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Robotic Device Helps Wisconsin Man Walk Again

UnityPoint Health-Meriter physical therapist Tracy Bovre walks behind patient Rick Batty as he practices using a robotic walking device.
Shamane Mills

A lot of research is devoted to spinal cord injuries that cause paralysis, with scientists looking at stem cells and other ways to get people walking again. But rare breakthroughs in the lab haven’t led to widespread treatment.

So, some are using motorized exoskeletons to get around.

Rick Batty first learned how to walk as a toddler. Now, he’s doing it again at age 63 after a spinal cord injury left him paralyzed from the waist down.

"It’s a dream, I mean. It’s a dream I’ve had for eight and a half years," he said.

Batty is walking with the help of braces that have motors attached. You don’t hear footsteps. Rather, the sound is mechanical and rhythmic as he makes his way across the room.

Batty is using a device made by ReWalkRobotics, which is one of several companies that make what are called "exoskeletons," mechanical devices that fit on the outside of a person's arms and legs.

It’s not the armor-like suit seen in movies such as "Iron Man." Instead, it’s a small computer worn on the back controlled by a device on a person's wrist. That control has three settings: walking, standing or sitting.

Craig Peters, who works at ReWalk, said that the computer helps perform these tasks.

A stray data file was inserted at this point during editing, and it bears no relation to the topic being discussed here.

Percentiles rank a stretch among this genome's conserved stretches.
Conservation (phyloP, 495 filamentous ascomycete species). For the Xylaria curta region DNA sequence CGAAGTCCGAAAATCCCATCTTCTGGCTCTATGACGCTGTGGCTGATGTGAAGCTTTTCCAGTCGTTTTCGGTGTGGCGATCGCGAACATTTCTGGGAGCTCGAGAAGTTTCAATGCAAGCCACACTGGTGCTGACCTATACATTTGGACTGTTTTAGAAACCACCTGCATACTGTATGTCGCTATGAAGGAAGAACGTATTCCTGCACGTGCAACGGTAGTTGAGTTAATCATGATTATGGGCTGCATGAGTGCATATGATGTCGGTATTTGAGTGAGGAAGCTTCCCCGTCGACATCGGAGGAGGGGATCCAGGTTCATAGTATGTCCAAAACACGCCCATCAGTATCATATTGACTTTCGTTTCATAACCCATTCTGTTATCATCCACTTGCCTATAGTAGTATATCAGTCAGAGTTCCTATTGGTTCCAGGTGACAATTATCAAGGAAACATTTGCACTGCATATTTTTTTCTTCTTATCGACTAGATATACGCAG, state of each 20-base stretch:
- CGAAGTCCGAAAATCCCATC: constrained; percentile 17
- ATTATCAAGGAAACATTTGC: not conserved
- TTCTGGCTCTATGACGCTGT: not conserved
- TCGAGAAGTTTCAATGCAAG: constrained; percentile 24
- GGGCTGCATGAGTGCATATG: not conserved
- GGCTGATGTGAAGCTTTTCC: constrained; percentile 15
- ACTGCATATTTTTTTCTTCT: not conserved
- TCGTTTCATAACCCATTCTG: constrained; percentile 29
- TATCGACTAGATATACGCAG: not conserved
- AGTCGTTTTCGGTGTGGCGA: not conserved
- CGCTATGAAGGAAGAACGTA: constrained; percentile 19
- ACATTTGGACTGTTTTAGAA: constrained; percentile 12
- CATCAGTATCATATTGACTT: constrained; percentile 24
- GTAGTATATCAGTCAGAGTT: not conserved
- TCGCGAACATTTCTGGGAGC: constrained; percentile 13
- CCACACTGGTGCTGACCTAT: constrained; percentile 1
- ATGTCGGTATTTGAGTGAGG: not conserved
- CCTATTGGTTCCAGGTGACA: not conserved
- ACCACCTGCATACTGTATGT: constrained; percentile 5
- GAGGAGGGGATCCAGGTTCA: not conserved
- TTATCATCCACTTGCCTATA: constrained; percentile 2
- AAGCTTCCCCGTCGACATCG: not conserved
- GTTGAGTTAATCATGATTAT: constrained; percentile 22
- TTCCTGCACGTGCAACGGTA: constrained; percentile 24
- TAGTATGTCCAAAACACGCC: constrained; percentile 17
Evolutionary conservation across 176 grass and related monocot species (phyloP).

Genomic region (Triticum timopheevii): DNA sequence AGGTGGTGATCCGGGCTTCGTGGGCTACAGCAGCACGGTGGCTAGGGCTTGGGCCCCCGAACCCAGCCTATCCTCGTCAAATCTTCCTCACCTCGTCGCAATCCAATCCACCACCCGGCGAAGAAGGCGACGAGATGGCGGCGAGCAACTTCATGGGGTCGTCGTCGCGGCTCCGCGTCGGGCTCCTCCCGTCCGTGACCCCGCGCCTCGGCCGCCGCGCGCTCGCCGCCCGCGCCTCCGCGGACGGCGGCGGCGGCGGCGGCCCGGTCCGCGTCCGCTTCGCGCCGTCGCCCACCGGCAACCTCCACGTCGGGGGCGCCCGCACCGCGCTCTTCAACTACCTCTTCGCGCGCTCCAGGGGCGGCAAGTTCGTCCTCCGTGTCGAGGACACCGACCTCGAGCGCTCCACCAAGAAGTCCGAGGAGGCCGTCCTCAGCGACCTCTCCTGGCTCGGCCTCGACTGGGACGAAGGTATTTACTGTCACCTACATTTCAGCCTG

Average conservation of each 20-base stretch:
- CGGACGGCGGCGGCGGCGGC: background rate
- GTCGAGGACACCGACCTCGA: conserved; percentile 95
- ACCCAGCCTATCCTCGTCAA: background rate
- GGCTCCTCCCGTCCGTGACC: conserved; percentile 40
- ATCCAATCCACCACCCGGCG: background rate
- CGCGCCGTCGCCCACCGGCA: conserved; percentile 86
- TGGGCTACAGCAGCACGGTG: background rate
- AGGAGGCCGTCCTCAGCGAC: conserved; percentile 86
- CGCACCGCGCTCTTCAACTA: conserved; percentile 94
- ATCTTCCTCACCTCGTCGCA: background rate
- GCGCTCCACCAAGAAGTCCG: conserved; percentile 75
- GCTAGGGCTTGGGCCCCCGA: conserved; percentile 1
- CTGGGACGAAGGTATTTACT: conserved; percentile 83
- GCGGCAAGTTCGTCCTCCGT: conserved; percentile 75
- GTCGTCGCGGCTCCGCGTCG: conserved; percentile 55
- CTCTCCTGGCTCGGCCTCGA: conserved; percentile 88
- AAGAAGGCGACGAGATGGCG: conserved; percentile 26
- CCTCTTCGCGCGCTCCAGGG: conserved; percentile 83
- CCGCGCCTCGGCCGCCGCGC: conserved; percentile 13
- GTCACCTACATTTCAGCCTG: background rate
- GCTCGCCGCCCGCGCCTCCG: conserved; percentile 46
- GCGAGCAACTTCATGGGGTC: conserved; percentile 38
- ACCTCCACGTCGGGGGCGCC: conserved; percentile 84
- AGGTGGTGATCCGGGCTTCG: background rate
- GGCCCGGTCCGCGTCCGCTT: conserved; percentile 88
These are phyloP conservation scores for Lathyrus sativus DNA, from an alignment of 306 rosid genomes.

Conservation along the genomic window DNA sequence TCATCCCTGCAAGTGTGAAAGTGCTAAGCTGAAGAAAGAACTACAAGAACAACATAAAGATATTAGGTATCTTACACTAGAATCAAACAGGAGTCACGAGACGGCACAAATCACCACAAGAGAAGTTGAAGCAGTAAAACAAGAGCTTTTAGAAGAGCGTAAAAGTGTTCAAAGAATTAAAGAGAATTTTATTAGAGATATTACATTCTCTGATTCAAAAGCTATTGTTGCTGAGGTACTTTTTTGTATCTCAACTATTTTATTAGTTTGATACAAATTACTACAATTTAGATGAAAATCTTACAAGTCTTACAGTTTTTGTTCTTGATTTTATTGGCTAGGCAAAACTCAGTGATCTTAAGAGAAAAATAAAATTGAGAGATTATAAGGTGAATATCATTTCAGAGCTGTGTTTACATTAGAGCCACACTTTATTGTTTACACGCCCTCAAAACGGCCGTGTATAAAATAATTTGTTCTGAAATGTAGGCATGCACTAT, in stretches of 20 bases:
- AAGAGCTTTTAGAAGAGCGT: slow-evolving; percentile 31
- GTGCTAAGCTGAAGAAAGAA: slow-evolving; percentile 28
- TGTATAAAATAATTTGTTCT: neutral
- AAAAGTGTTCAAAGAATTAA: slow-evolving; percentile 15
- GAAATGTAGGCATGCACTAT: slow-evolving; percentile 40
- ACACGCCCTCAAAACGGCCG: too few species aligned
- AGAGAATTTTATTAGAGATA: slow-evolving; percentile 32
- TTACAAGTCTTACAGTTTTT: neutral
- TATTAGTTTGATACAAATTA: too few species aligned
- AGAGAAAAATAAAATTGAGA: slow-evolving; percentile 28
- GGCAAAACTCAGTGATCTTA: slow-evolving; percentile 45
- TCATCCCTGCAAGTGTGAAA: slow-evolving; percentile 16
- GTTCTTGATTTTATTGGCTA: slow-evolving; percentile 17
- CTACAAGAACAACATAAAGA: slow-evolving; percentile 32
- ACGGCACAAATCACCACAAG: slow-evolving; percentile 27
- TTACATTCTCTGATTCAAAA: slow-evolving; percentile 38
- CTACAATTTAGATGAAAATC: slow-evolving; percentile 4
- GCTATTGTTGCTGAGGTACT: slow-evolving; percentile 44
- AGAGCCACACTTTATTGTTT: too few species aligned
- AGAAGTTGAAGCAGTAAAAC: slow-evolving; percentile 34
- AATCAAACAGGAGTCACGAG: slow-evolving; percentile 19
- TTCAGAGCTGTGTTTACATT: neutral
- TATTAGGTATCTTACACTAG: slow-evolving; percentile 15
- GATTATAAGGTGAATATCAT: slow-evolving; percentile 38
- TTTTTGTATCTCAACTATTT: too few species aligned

"When he selects walk he actually has to do something for it to begin walking. That usually is just leaning forward. And then the sensors kick in and it recognizes he wants to move. For sitting and standing, you just simply select (the) function you are trying to accomplish. It will give you beeps telling you that you need to be in this position for that upward or downward movement," he said.

Batty had to gain strength and loosen ligaments before he could even learn how to use his robotic exoskeleton, and he said there were other obstacles, too.

"I had to lose 70 pounds! There is a weight limit on this. And so, I had to lose a lot of weight before I could even get this thing on," he said.

Tracy Bovre, Batty's physical therapist at UnityPoint Health-Meriter, has worked with him for almost nine years, ever since a blood clot caused a lesion on his spine and left him paralyzed. Before knowing him as a patient, she had played soccer with him.

"I knew about his activity level and his determination and willingness to achieve his goals," she said.

Batty has a personal goal of walking again, but he said there's more to it than that.

"What I'm doing here is blazing a trail for many people who are going to follow this and use this device to to prevent pressure sores, possibly reduce the number of situations where there are circulation issues or digestive issues that are associated with paraplegia and sitting in a chair," he said.

Batty's insurance paid for his own pressure sore, which kept him in the hospital six days with an infection. It also covers physical therapy for his spine injury.

But, like most insurance companies, Physicians Plus doesn't cover the $77,000 cost of theReWalk device.

Craig Peters, the company's national accounts director, said they're trying to convince insurers to pay for the device.

"One of the big factors that was very positive recently was the VA (Veterans Administration) decided to start covering this technology for veterans. So, obviously that was a big move forward," he said.

And forward is the direction Batty said he hopes to maintain. He said right after his injury, while still in the hospital, he wrote the words "self-pity" on a piece of paper. Then, he put an "X" through it. He said he realized his life was about to change and probably not for the better.

But as he put it, things have a way of working out.

Wisconsin Public Radio, Copyright 2016, Board of Regents of the University of Wisconsin System and Wisconsin Educational Communications Board.